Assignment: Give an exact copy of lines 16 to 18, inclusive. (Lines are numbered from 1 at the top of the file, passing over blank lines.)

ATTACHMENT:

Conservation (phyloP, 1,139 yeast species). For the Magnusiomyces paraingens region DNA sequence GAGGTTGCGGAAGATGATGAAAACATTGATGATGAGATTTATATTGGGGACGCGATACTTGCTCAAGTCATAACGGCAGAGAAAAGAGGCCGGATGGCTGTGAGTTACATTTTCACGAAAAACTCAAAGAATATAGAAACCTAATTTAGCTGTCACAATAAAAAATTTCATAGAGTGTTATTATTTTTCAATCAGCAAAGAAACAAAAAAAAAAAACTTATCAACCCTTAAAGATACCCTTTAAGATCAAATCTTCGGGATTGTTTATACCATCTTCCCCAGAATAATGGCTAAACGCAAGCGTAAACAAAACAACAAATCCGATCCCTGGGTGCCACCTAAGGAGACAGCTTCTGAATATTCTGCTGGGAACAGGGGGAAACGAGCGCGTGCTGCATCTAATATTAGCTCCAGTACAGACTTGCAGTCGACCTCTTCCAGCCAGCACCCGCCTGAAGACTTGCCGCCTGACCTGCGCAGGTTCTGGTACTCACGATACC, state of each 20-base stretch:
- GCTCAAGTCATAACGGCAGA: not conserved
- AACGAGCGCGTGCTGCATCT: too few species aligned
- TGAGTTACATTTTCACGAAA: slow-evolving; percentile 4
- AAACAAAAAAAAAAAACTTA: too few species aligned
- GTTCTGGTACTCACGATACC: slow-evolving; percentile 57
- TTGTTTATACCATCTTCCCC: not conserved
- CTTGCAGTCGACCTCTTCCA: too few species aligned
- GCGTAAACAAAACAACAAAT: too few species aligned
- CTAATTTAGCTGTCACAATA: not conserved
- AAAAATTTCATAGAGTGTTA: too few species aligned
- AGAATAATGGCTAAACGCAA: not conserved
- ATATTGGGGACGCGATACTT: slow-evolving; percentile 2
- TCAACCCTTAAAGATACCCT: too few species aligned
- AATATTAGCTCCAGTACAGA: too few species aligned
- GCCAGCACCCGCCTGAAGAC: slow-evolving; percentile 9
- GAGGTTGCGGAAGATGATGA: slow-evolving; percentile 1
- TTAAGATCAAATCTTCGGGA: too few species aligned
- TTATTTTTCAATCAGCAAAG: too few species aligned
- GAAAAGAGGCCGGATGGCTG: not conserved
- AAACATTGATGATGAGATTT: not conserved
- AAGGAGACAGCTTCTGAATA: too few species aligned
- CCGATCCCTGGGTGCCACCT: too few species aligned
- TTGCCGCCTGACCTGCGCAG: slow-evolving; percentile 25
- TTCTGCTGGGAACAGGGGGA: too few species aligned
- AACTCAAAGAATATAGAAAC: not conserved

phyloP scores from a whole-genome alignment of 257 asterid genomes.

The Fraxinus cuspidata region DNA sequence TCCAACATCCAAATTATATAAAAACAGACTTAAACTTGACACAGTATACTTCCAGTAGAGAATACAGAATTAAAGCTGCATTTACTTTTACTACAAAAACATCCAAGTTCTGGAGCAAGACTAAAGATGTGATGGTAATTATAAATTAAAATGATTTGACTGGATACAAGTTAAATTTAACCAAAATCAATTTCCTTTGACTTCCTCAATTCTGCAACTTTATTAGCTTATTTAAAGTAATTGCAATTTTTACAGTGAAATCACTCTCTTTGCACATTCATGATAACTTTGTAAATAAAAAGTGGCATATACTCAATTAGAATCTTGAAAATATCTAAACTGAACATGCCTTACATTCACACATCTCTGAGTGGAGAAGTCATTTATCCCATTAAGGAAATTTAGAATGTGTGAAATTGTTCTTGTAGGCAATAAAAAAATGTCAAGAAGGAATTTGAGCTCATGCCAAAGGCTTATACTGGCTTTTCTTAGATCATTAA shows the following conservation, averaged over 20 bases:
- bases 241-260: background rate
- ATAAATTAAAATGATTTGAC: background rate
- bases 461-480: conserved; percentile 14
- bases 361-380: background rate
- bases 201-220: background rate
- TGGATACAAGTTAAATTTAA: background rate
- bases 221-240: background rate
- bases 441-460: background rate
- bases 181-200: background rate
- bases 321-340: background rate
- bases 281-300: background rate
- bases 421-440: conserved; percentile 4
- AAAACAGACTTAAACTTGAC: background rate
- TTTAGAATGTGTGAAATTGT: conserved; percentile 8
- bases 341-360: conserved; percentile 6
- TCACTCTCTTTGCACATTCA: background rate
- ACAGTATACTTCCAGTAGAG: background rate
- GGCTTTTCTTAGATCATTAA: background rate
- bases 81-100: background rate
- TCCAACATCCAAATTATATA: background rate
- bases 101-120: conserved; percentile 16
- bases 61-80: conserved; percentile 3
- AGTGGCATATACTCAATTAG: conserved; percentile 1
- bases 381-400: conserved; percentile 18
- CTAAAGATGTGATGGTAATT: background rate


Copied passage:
- GCCAGCACCCGCCTGAAGAC: slow-evolving; percentile 9
- GAGGTTGCGGAAGATGATGA: slow-evolving; percentile 1
- TTAAGATCAAATCTTCGGGA: too few species aligned